Juzella is a Primary 7 learner at Hope Primary School in Juba County of Central Equatoria State. She is an orphan and lives with her aunt, Flora, who has a small business in the market west of Juba town. Flora is a 36-year-old single mother of four.
Juzella’s parents passed away when she was three years. Since then, she has struggled to find sufficient financial and moral support for her education. Juzella and her two younger siblings live with their aunt and four cousins. “The challenges are huge for my aunt. At times we sleep hungry because there is no money to buy food,” Juzella said. In South Sudan, many women are faced with extraordinary challenges, including, but not limited to, sexual and gender-based violence, economic hardships, conflict and displacement.
“[There is] a lot of violence against women in the country. Issues related to early marriage or forced marriage are common, which affect the young girls, leading to school dropout. Parents are marrying off their daughters to get resources to curb the economic situation,” lamented the Head Teacher of Hope Primary School.
When we spoke to Juzella, it was a joyous day for her and the school as a whole, “Today, I am very happy to receive my cash transfer alongside my friends and (give thanks) to the donors for the immense support to girls, without which some wouldn’t have reached Primary 7,” she said.
Cash transfers are direct payments made to girls in upper primary and secondary schools. Cash transfers inspire girls to enrol in and attend school, help them to buy basic materials they need to keep them in school, and contribute to poverty reduction in the family and the community.
“My aunt promised to continue supporting me if I work hard,” Juzella explained. Without the annual cash transfer payment, which Juzella has been receiving since she was in Primary 5, it would have been difficult to cover enrolment fees and to buy enough sanitary pads to ensure consistent attendance. The cash transfer has helped Juzella complete her tuition, sit her examinations (for which there is also a small fee), buy sanitary pads, and contribute a small amount to support her aunt’s business.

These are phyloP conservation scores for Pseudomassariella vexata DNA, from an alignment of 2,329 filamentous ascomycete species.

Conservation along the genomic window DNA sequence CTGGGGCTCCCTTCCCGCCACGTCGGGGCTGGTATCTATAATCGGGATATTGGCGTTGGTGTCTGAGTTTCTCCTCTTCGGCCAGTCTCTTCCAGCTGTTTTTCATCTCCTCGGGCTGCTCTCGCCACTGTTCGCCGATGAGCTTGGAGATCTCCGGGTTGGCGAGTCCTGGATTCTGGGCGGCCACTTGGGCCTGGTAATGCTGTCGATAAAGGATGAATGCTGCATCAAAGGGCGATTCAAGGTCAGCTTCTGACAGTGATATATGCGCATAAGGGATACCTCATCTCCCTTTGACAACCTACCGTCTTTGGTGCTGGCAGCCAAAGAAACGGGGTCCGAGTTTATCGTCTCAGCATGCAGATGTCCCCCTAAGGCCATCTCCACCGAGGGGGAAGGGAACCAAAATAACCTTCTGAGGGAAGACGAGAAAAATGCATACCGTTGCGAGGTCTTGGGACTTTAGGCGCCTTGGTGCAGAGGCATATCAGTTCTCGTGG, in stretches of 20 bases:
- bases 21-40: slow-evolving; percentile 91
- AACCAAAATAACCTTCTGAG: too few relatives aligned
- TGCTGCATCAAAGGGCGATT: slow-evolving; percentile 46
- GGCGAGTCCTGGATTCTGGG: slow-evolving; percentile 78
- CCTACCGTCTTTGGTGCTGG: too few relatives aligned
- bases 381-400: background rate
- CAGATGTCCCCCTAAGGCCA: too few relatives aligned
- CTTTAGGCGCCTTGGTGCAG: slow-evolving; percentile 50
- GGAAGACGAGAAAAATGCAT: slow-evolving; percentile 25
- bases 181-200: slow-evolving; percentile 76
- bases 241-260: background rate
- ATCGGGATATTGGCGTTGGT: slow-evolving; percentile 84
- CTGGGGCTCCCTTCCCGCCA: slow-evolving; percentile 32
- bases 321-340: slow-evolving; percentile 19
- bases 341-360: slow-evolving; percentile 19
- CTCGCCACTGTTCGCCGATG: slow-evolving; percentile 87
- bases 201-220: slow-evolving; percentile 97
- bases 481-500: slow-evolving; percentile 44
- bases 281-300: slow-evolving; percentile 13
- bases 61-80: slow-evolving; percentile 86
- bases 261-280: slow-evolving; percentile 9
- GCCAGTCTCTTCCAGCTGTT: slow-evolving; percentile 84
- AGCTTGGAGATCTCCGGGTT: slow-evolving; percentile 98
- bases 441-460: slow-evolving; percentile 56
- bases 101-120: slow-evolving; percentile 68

In 2022, about 71,307 girls in 619 schools in Central Equatoria State received the cash transfers. Only girls who were enrolled, validated, and who hold a valid Cash Transfer Enrolment Form (CTEF) with a Learners’ Unique ID received the cash transfer. In addition, only girls whose Unique ID on the enrolment record matches the one on their CTEF were paid.
Hope Primary School is a faith-based school, which opened at the start of COVID-19 in 2020 in Northern Bari Payam. In 2021, only 33 girls received the GESS cash transfer. The number increased to 53 girls in 2022. In 2022, girls in candidate classes (Primary 8 and Senior 4) received SSP 14,000 to ensure that they are equipped to deal with the higher financial pressure associated with final examinations. Whereas other classes, from Primary 5 upwards, received SSP 11,000.
“With the additional support from GESS, I want to finish school and be a doctor to treat the sick,” Juzella added. According to Juzella, her parents died of sickness that would have been treated by a doctor, but there was no doctor in her village at that time.
The cash transfer exercise in 2022 began in November. To date, over 348,000 schoolgirls have received a cash transfer. Girls in areas inaccessible due to floods and insecurity are yet to receive the cash, but the team continues to work hard to make sure that all eligible girls receive the money.
To read more about cash transfer, go to our website.